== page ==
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David Sparks Ph.d Can switch grass reverse erosion
by David Sparks Ph.d, click here for bio

Program: Line on Agriculture
Date: July 20, 2018

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According to a study from the University of Missouri the loss of topsoil from fields is an economic problem for modern farmers. Now, a study has found that switchgrass improves soil quality and can be grown on farms that have lost fertile topsoil. Dr. Stephen Anderson, at MU, says that switchgrass may be a good option for farmers who have challenges with growing other crops.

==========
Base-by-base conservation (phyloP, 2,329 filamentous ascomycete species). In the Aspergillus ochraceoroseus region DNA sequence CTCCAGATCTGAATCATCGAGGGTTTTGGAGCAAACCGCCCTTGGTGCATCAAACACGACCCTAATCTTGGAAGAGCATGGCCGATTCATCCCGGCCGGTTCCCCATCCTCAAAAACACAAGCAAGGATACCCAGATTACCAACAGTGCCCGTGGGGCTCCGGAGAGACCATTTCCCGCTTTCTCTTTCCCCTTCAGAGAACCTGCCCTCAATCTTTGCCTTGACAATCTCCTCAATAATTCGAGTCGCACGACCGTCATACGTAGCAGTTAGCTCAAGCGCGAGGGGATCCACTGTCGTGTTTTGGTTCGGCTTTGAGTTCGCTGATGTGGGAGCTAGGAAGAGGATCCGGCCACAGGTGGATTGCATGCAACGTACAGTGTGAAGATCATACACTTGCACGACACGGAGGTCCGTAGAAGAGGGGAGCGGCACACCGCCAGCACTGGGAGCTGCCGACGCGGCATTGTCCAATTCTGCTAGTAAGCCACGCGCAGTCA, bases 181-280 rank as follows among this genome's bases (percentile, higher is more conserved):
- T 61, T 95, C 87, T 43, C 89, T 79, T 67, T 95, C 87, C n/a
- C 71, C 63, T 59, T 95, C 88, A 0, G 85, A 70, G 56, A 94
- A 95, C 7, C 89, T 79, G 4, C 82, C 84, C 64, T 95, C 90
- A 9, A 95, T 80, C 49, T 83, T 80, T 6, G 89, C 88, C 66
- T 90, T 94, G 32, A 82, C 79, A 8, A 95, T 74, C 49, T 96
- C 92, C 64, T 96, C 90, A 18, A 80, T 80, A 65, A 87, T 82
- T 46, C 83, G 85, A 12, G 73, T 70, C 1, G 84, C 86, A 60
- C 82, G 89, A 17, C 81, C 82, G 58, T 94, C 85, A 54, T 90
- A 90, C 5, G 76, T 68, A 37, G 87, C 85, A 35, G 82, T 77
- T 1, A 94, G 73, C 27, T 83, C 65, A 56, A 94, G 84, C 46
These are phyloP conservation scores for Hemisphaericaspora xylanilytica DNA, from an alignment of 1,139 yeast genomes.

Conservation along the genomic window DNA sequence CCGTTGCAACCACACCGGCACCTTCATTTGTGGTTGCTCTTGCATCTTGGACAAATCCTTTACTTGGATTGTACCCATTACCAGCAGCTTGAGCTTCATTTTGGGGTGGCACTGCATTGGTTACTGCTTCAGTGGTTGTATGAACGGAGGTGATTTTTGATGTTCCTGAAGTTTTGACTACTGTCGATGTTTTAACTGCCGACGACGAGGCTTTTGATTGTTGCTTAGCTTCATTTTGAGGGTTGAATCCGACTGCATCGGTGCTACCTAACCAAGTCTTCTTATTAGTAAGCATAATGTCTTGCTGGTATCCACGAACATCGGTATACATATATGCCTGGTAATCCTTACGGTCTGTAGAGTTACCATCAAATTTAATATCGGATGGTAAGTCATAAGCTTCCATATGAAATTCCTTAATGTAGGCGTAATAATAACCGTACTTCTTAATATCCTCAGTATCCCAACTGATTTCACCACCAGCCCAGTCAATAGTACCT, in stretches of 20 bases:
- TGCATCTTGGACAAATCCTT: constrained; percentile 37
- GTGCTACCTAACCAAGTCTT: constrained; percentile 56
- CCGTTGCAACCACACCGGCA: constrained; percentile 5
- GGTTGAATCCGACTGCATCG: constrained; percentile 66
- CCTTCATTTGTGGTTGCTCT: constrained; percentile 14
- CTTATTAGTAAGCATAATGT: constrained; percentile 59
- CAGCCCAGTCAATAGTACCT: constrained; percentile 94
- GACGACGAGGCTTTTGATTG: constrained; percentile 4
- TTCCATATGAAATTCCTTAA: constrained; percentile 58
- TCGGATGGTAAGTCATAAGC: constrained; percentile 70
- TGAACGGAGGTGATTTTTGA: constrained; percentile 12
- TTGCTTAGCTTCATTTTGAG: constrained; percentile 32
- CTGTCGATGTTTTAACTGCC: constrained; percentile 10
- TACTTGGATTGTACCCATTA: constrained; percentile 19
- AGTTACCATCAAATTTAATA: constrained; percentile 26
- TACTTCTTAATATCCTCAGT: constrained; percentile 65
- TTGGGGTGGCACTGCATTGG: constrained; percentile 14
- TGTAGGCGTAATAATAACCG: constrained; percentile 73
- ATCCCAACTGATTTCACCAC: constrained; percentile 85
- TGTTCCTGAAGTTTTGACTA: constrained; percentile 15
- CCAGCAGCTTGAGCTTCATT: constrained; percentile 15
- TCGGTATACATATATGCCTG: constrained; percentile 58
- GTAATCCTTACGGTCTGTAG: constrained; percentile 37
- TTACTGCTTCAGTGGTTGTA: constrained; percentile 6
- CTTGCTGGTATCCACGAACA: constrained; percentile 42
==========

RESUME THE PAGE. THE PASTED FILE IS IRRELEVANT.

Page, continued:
For their study, Anderson and lead author Syaharudin Zaibon, a doctoral candidate at MU, examined farming plots with varying levels of topsoil, which were established in 2009. Each plot had varying amounts of topsoil ranging from extra topsoil to no topsoil. Corn, soybeans and switchgrass were grown on each plot, and after five years, the researchers examined the soil density and water permeability of each plot. They found that the switchgrass had improved the soil quality of the plots with little or no topsoil on which it grew.

We found that over a number of years, the switchgrass was able to increase, or improve, the water permeability into this eroded soil, leading to an 11 percent higher water saturation than the areas where corn and soybeans were grown.

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